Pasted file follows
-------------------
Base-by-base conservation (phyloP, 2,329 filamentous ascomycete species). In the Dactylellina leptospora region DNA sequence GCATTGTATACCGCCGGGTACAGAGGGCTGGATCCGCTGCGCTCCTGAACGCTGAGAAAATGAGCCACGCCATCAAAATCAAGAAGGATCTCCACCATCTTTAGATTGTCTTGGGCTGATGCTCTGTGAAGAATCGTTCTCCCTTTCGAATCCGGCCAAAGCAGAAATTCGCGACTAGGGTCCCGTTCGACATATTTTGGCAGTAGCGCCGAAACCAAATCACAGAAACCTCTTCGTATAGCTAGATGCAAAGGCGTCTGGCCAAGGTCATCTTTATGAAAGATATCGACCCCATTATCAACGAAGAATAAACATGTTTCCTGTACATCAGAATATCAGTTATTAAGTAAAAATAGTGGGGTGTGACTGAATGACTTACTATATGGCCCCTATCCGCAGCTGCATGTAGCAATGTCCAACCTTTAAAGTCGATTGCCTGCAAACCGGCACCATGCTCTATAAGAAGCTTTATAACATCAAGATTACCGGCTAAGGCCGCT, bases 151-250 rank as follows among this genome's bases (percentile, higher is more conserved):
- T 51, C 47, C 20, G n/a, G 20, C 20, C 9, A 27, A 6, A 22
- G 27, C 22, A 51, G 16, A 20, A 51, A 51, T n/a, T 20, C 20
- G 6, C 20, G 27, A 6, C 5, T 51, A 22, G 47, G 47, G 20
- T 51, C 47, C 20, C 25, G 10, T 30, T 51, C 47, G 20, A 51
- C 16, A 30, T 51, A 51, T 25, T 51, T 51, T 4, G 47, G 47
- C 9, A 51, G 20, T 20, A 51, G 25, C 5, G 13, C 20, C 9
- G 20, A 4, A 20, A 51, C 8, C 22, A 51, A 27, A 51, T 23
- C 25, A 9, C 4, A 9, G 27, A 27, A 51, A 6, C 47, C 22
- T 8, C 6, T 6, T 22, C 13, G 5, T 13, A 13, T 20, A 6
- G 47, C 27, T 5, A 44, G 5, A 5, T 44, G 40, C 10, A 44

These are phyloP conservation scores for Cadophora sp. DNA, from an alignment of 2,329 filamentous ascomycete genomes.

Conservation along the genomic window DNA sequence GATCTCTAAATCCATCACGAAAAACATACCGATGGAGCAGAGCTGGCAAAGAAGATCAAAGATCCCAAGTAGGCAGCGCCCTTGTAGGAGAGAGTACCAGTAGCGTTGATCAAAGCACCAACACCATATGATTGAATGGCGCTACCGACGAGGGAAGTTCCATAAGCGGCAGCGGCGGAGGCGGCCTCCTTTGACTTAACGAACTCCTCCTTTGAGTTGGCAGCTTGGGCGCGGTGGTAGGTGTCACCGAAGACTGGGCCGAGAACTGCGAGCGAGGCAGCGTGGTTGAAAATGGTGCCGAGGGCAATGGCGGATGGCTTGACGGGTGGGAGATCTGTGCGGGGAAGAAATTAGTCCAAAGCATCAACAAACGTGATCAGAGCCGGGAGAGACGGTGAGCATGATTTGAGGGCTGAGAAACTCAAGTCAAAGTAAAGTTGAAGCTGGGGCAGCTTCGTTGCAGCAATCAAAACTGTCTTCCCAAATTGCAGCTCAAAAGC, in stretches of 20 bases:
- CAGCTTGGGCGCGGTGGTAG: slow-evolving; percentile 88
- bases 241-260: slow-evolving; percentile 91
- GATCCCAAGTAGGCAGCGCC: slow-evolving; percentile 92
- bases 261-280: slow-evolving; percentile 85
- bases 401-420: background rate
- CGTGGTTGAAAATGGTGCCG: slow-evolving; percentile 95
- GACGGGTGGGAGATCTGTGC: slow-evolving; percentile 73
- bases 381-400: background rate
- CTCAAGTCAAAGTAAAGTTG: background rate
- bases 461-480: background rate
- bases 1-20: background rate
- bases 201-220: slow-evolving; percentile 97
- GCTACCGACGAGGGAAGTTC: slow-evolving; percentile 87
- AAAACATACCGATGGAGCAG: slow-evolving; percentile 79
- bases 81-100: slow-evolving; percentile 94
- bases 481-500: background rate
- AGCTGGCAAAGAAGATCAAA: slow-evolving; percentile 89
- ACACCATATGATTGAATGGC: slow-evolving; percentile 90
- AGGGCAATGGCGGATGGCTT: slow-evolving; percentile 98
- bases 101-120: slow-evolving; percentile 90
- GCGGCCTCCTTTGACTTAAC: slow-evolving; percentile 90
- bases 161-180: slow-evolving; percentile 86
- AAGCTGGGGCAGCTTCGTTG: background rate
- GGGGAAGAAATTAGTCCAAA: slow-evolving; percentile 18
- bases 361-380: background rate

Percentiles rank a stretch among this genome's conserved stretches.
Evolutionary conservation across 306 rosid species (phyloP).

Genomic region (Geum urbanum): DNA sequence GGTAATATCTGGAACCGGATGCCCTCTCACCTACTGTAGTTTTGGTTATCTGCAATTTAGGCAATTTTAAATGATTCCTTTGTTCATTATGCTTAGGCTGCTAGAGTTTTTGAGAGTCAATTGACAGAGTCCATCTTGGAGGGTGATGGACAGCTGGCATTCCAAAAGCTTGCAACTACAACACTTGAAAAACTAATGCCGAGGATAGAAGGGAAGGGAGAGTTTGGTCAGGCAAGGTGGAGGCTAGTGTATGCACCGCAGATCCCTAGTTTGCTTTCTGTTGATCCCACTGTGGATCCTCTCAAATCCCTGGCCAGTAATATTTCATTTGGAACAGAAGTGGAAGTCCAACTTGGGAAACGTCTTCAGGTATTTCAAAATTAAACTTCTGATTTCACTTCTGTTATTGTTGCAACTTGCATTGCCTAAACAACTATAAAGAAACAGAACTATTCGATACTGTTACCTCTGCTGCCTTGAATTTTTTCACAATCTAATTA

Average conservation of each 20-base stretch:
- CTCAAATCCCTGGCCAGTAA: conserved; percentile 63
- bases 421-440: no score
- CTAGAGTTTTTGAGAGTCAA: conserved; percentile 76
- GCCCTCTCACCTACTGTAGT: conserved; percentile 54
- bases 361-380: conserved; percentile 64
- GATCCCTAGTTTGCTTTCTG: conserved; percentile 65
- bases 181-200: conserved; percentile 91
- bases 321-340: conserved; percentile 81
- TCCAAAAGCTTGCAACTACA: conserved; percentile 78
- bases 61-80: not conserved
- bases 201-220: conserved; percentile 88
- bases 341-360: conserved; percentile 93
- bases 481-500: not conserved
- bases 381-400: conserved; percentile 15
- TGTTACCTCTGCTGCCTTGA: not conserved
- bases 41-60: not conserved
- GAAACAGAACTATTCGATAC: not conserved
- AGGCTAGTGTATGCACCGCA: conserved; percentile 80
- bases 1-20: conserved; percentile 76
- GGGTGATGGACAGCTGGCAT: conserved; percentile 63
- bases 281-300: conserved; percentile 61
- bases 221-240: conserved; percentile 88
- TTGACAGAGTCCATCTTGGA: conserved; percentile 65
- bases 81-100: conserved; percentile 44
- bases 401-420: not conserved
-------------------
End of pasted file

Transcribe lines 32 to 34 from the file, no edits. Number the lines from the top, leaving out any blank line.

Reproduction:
- AGGGCAATGGCGGATGGCTT: slow-evolving; percentile 98
- bases 101-120: slow-evolving; percentile 90
- GCGGCCTCCTTTGACTTAAC: slow-evolving; percentile 90